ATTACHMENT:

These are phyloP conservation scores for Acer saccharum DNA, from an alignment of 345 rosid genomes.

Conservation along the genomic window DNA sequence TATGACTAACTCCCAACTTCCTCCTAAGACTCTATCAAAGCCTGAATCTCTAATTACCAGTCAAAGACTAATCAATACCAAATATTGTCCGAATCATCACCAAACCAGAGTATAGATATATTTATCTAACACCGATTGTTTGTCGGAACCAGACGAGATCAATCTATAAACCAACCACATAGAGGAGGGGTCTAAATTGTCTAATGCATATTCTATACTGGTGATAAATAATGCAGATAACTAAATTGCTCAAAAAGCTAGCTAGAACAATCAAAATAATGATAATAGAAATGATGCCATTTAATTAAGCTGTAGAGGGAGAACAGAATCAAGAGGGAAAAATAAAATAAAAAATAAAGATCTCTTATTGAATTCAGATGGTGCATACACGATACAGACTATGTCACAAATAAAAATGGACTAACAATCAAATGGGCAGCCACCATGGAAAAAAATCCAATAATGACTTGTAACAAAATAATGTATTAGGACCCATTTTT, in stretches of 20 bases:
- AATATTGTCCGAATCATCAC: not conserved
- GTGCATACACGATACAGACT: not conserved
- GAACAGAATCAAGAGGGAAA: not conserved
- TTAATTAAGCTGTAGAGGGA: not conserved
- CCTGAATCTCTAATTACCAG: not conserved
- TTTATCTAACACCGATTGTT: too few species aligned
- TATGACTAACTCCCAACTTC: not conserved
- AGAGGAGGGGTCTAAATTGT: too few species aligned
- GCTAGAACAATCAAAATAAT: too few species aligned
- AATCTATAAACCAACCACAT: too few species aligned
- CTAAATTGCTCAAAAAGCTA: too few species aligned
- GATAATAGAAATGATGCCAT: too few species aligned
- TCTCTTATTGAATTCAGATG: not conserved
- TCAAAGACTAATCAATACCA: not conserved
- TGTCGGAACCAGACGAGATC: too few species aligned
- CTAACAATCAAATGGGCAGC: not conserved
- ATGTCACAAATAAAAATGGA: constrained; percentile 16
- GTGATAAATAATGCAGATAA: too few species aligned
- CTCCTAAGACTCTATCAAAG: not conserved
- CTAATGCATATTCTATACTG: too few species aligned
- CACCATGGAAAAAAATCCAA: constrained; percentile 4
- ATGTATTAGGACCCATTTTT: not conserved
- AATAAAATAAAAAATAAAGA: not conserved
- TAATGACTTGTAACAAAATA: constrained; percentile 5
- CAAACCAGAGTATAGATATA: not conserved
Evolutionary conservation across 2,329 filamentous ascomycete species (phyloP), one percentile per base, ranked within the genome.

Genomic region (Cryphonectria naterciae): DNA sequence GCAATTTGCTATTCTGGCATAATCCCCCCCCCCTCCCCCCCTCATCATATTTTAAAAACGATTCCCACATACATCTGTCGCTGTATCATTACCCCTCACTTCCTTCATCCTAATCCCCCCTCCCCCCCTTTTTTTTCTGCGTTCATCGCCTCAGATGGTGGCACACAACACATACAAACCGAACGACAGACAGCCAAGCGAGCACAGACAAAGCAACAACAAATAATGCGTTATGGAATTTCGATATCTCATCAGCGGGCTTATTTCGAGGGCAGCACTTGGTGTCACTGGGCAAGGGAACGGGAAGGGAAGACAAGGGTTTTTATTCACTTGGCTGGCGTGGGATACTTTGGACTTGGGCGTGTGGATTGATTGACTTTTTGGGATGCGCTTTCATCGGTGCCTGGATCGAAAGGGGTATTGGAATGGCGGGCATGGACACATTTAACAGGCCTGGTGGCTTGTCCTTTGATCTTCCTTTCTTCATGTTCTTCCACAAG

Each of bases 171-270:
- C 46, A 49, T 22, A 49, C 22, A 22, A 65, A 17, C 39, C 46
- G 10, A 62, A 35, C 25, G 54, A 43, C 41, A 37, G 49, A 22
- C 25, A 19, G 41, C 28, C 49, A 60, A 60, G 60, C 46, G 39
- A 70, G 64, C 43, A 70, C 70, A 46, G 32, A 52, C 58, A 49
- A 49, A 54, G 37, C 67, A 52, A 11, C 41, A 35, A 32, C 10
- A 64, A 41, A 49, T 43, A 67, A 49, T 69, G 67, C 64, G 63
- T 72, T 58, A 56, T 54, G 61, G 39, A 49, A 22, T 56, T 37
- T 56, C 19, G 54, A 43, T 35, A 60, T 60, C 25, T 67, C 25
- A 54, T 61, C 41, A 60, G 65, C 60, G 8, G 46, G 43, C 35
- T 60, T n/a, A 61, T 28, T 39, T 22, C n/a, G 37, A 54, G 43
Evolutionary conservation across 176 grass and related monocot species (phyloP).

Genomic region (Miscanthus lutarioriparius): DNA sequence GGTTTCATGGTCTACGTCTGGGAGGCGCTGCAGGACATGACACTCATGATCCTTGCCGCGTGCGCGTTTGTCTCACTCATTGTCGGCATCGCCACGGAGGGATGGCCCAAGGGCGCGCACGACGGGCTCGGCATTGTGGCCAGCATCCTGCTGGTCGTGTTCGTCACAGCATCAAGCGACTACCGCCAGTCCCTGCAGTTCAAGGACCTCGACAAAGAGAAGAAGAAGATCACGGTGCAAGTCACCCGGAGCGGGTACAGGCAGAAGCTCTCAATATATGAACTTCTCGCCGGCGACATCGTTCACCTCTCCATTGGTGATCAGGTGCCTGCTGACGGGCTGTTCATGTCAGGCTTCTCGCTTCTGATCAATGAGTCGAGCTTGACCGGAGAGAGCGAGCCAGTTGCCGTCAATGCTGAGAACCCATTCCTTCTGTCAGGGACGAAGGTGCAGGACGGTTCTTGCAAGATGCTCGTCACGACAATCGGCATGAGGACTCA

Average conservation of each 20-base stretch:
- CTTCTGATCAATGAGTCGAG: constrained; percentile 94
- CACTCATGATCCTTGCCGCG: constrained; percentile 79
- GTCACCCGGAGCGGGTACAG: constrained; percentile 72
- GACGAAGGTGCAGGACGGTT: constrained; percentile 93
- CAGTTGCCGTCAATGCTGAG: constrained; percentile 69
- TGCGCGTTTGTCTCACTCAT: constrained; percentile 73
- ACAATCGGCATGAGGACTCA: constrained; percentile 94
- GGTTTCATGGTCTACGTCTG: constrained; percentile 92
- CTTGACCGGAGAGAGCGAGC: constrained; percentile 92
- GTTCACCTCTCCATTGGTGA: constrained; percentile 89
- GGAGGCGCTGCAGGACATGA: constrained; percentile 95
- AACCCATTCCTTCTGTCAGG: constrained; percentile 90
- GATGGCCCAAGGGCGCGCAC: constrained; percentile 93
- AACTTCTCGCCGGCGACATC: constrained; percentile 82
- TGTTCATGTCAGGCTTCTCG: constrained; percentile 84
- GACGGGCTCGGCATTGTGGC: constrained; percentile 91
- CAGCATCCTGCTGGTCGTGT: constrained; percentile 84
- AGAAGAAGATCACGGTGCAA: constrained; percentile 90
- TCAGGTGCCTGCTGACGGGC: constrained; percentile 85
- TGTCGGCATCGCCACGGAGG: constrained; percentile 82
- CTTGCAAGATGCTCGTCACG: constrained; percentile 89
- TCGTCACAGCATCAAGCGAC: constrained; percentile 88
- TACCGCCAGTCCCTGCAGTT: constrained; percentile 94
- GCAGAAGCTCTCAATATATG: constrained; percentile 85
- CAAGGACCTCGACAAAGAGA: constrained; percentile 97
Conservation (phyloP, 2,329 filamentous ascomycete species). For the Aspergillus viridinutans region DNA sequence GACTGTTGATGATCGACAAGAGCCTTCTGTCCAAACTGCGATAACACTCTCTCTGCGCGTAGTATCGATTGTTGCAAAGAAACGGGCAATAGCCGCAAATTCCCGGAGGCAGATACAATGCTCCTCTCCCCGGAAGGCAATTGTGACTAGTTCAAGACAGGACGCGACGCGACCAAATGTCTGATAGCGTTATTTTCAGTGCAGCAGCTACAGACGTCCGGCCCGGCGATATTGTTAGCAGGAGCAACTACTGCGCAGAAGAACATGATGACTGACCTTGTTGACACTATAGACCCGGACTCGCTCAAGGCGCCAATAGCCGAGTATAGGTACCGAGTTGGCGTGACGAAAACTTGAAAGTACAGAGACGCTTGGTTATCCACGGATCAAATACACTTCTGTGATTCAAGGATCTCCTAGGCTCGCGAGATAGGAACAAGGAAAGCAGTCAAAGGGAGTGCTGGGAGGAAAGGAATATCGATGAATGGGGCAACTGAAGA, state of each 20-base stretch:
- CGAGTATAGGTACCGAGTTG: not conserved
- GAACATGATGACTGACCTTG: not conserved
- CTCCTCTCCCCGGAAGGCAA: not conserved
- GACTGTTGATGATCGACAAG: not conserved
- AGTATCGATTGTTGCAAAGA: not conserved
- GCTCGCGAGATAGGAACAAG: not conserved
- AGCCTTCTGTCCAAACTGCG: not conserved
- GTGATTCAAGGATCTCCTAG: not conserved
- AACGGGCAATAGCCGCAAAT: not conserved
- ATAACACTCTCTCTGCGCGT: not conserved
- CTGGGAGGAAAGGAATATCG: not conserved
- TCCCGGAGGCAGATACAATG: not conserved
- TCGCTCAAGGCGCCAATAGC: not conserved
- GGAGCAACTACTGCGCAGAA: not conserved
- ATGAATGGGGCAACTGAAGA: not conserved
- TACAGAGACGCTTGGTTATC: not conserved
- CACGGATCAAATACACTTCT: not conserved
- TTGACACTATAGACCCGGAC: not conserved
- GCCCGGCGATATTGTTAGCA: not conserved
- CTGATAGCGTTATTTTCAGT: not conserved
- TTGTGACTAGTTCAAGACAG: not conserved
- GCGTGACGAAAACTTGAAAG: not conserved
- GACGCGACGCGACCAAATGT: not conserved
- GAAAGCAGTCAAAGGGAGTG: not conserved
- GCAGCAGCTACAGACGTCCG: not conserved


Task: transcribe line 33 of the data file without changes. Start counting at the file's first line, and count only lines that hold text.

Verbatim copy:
- C 25, A 19, G 41, C 28, C 49, A 60, A 60, G 60, C 46, G 39